Newfound Uncertainty in the South Caucuses: How Putin’s War in Ukraine Thawed Nagorno-Karabakh’s Frozen Conflict

Map of the Nagorno-Karabakh region. Photo courtesy of istockphoto.

The Soviet Union’s dissolution created a seismic shift in the South Caucuses, with the creation of several newly independent states and accompanying border disputes. Since then, Armenia and Azerbaijan, both former Soviet states, have seen sporadic events of violence over the region of Nagorno-Karabakh. The region, confined within the borders of Azerbaijan but demographically dominated by ethnic Armenians, has its own government and operates as a de facto state. 

Political violence is not new to the region, including a brief eruption of fighting in 2020, which ended in a ceasefire. However, events unfolding now have set Nagorno-Karabakh and its ethnic Armenians on an uncertain path. On September 19, 2023, Azeri forces launched a military offense that led to the surrender of Nagorno-Karabakh forces and the expected dissolution of the de facto state as of January 1, 2024. This military attack came on the heels of the Lachin Corridor blockade, initiated by the Azerbaijani government 10 months ago. The blockade effectively cut communication between Armenia and Nagorno Karabakh’s capital Stepanakert, halting any movement of goods, services, and people between the two entities.

How did this fast-paced transition from a relatively frozen conflict to one of increased violence, human rights abuses, and alleged ethnic cleansing take place? Does the war in Ukraine and Putin’s inattention to the Caucuses affect the regional relationship between the de facto state and Azerbaijan? What does the future hold for Nagorno-Karabakh and the security of its people?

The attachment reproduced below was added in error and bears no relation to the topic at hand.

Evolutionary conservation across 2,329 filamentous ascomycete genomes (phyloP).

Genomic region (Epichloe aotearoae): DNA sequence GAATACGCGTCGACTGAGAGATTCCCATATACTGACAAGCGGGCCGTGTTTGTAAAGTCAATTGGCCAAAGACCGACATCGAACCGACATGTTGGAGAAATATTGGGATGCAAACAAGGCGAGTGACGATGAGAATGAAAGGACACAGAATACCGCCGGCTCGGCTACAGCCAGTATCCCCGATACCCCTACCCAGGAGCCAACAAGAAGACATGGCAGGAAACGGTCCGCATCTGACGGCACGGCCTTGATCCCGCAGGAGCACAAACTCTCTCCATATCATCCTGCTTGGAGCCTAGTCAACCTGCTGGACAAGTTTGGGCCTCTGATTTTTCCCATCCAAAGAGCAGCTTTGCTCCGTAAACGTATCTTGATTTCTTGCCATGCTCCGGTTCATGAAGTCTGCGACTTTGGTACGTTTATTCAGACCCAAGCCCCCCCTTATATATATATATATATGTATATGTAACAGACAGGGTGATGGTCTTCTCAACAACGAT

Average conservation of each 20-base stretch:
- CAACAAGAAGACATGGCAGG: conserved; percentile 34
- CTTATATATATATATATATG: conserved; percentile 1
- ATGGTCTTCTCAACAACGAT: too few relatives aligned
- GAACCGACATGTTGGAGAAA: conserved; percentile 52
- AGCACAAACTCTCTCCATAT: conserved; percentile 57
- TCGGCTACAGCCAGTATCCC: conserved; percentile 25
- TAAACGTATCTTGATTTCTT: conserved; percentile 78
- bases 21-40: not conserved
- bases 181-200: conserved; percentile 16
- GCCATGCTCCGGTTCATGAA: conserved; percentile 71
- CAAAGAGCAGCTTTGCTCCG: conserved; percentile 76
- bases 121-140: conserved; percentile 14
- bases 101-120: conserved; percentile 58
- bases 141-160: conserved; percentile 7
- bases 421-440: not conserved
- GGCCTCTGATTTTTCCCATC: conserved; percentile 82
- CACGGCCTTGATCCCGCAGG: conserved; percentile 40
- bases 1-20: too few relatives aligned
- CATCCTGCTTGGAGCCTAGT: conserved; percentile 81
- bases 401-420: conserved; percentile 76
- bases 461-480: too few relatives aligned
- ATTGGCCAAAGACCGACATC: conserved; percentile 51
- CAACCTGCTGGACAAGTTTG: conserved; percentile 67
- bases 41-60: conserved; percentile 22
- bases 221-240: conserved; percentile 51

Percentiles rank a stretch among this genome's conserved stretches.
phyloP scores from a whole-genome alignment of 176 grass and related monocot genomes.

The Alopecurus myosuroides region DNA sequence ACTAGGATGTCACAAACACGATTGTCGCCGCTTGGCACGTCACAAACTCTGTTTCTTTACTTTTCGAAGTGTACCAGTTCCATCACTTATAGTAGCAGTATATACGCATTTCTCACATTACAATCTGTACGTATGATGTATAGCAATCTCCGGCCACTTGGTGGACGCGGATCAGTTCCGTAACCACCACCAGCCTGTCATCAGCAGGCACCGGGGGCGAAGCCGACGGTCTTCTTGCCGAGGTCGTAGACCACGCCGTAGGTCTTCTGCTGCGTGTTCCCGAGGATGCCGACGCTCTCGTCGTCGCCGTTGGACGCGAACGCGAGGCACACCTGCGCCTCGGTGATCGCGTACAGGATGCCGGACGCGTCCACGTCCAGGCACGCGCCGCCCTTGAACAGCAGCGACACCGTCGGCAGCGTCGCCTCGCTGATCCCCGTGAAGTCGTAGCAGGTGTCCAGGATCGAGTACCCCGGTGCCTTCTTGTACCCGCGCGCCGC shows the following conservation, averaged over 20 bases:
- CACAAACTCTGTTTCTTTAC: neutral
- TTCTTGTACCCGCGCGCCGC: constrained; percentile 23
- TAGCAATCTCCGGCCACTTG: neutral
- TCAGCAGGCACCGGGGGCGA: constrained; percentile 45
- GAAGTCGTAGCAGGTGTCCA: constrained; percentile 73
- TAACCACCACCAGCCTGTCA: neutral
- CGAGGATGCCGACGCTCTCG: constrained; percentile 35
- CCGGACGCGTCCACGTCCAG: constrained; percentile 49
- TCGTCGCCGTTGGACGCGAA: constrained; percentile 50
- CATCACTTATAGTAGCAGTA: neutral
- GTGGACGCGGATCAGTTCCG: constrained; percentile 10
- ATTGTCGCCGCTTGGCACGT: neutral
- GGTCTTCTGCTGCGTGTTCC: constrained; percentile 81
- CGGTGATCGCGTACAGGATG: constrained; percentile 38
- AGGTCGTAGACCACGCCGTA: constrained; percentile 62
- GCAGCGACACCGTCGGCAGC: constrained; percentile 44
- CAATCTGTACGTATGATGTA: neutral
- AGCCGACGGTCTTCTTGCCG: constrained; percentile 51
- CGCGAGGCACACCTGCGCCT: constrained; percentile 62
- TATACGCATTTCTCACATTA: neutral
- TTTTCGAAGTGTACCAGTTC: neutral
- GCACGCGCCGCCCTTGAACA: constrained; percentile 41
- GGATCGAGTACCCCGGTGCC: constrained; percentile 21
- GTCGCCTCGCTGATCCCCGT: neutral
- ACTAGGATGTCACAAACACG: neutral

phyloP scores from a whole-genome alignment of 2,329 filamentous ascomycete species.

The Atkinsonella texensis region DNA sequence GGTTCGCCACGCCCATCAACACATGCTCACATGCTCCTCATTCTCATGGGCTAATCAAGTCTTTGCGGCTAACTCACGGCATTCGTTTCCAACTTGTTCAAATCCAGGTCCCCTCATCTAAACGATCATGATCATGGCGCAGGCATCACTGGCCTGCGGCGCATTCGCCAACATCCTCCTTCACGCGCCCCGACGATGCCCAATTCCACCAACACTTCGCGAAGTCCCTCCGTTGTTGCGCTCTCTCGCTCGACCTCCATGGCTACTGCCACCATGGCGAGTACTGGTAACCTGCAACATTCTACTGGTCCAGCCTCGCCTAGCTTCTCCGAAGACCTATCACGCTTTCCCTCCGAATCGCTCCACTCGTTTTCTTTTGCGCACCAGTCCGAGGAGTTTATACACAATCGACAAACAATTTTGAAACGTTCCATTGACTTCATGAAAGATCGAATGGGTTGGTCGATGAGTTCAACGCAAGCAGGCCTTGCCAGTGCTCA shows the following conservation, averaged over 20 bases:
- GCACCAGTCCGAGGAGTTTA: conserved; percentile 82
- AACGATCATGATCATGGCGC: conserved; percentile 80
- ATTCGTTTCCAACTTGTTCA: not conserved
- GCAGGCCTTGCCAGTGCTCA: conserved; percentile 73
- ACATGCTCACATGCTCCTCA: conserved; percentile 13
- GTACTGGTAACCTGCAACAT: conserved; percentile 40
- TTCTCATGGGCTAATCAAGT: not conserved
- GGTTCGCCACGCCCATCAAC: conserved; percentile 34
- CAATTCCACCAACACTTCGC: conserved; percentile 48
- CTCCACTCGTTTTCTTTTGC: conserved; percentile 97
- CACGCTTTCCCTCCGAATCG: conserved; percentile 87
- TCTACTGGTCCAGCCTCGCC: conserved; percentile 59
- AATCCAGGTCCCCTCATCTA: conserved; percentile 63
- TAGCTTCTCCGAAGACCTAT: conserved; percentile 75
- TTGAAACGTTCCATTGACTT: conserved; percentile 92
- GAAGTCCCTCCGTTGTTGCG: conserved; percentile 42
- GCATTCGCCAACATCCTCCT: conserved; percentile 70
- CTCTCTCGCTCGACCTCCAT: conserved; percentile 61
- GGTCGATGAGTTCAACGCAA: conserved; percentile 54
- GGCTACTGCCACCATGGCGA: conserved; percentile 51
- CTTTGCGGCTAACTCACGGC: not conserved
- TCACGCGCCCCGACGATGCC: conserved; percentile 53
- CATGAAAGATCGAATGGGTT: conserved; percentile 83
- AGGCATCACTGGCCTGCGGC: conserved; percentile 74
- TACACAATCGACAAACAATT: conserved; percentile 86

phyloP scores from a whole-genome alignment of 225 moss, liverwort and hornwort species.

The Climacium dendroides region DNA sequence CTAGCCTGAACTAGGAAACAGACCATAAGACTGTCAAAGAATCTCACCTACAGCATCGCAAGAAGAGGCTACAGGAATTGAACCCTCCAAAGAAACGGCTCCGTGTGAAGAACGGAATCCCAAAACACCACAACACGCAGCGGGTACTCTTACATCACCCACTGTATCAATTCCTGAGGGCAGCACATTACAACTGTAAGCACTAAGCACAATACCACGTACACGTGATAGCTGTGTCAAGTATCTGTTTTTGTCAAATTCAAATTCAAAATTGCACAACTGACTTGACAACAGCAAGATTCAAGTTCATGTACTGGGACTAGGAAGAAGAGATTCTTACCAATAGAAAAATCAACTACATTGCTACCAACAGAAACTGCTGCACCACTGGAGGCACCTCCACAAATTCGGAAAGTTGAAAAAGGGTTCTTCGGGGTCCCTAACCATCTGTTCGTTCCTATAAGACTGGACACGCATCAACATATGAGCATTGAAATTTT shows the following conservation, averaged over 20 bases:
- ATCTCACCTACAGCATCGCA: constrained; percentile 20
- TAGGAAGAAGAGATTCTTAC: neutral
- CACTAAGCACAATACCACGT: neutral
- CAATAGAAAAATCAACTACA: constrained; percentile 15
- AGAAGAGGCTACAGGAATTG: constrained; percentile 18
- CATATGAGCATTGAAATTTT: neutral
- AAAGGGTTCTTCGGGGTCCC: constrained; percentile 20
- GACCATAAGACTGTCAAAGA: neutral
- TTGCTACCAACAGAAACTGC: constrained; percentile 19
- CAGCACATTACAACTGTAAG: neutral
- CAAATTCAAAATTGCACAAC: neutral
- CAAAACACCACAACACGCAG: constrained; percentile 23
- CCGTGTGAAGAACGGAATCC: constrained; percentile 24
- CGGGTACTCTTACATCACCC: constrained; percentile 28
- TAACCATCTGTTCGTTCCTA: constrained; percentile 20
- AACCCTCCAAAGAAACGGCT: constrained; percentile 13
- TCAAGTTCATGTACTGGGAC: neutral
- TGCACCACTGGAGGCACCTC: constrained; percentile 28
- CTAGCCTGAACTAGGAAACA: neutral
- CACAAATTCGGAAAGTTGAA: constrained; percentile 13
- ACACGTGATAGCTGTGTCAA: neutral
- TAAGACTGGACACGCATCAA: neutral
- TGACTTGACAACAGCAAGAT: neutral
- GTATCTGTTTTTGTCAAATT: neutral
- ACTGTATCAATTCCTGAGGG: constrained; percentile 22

Azerbaijani Aggression in 2023

On September 19, 2023, Azerbaijan launched deadly military attacks on Nagorno-Karabakh, forcing residents to flee into neighboring Armenia and killing at least 200 people. Azerbaijani President Ilhan Aliyev approved the attacks based on the justification of an “anti-terrorist” mission. Armenian officials allege that over 100, 000 Karabakh people have entered the Armenian state, roughly equalling 80% of the entire de facto state’s population. The Azeri government have kept the border open but have arrested key figures and politicians like Ruben Vardanyan, a former leader of the Nagorno-Karabakh. With this mass exodus, the de facto state government dissolved itself after three decades of defending its independence from Azeri control. Armenia, meanwhile, has limited capacity to effectively process the flow of people entering the country. Prime Minister Pashiyan reiterated to his cabinet that displaced people are welcome to stay, live, and work in Armenia if returning to Nagorno-Karabakh is not a viable option.